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SALT LAKE CITY -- People are still weighing in on a lawmaker's decision to step down from office. Rep. Kevin Garn resigned after admitting he paid a woman to keep quiet about a nude hot-tubbing incident.
He said it happened decades ago when the woman was just 15. This story certainly has brought up many questions, especially about ethics.
April Brown says, "It needed to happen. I think he did the right thing by resigning. I think it was a long time ago, but it came up."
Many people are saying that this brings up the basic fact that people in elected positions are held to a higher standard, even when the incident in question happened many years ago.
First it was Sen. Sheldon Killpack, now Rep. Garn. Both Utah legislative leaders resigned over personal problems in the past two months. Dan Jones, a professor at the Hinckley Institute of Politics, says they had no other choice.
"They know the impact that it's had, but they too hope that people will forgive," Jones says.
Garn stepped down Saturday, just days after admitting he paid a woman $150,000 to keep quiet about a nude hot-tubbing incident. It happened when the woman was a teenager.
Just before the legislative session began in January, Killpack gave up his seat because he was arrested for driving under the influence. Jones believes these events will affect what goes on behind closed doors.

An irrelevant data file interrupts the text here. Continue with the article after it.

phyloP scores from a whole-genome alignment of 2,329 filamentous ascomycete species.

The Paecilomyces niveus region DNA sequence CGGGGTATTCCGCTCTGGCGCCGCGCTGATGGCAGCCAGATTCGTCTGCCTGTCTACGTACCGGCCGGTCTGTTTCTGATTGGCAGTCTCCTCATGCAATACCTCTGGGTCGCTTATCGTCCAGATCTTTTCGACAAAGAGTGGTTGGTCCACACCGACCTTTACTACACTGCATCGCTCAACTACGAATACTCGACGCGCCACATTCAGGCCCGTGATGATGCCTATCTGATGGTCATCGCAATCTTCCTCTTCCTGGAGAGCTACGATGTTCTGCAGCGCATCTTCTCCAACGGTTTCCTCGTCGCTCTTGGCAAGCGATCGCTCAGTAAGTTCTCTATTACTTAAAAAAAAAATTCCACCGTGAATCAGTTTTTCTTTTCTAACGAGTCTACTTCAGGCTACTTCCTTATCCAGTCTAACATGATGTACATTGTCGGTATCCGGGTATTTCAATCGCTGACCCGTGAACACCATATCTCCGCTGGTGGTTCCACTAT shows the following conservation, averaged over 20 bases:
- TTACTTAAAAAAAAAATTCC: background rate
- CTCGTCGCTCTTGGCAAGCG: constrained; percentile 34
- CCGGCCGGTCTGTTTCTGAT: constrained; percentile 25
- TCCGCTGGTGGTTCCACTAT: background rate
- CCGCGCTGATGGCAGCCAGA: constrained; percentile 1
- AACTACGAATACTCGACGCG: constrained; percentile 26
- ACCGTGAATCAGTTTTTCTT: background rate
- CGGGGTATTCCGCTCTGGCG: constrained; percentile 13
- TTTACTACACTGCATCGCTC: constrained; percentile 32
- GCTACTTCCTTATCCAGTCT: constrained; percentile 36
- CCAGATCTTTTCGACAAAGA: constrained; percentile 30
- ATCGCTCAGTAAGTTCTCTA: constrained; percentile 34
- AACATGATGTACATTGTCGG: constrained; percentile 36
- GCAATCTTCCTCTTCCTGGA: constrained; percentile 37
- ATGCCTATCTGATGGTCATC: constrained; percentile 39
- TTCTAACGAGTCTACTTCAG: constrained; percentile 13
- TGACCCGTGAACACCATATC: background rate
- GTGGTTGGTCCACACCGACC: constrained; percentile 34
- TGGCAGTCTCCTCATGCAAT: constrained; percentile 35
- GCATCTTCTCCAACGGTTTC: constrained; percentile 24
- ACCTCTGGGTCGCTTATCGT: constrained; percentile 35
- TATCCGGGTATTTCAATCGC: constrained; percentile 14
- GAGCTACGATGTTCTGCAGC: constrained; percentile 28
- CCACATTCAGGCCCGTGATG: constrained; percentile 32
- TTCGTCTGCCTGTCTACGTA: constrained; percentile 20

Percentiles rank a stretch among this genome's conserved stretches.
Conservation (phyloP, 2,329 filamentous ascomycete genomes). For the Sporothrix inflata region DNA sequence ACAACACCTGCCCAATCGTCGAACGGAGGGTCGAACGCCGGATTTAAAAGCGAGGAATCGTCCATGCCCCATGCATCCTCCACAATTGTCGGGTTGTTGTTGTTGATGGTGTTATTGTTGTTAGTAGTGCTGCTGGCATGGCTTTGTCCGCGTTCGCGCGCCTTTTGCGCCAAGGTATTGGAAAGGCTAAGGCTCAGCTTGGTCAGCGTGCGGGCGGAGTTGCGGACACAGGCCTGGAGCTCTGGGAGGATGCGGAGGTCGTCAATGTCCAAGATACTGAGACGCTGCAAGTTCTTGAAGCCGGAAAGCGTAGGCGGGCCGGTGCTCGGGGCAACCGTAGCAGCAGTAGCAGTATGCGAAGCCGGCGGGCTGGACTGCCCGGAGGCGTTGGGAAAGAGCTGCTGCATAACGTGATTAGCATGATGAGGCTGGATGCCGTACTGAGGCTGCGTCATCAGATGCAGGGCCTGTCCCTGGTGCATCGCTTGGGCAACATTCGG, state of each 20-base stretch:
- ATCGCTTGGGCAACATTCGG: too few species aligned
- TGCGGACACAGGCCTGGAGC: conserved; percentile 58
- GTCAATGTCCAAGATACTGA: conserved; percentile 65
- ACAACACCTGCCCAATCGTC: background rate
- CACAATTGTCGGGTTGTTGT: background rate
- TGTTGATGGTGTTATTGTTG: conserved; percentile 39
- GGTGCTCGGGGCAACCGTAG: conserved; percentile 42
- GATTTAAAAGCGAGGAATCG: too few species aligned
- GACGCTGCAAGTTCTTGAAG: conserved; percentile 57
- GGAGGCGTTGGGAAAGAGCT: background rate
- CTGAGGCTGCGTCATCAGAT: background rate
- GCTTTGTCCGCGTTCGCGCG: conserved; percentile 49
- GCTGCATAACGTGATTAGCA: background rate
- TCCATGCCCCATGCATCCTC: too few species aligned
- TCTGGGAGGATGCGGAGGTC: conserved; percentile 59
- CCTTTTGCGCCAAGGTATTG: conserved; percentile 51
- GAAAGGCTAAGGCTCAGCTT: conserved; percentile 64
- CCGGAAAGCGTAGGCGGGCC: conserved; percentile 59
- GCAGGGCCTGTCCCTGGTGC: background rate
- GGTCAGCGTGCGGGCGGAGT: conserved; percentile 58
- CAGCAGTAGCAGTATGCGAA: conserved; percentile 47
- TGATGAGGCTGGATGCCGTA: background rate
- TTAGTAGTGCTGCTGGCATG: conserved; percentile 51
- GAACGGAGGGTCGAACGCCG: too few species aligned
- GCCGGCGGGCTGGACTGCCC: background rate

"It really makes legislators and people in government think of ethics," Jones says.
Constituents are thinking the same thing. When it comes to Garn, one woman said she just doesn't trust him and that he should stay out of politics.
"I think it's completely wrong. Like you said, it's a trust thing. I don't think he belongs anywhere in politics right now," Brown said.
Jones says it's unlikely Garn, or Killpack for that matter, will re-emerge in politics. He says that would be a hard sell.
"There have been many incidents and some have been able to make a comeback, but most of them go on with their lives and try other things," Jones says.
In this election year, Jones believes the scandal will prevent some people from running, because Garn is proof that if you have a past, it will most likely come out.
Resident Roger Heimberger said, "I think if you're going to be in the public eye like that, you really have to step up and be ethically right all the time."
Friday is the filing deadline for candidates interested in filing for Garn's seat. Republican delegates in Garn's district will meet to choose someone who will serve in his place until the November election.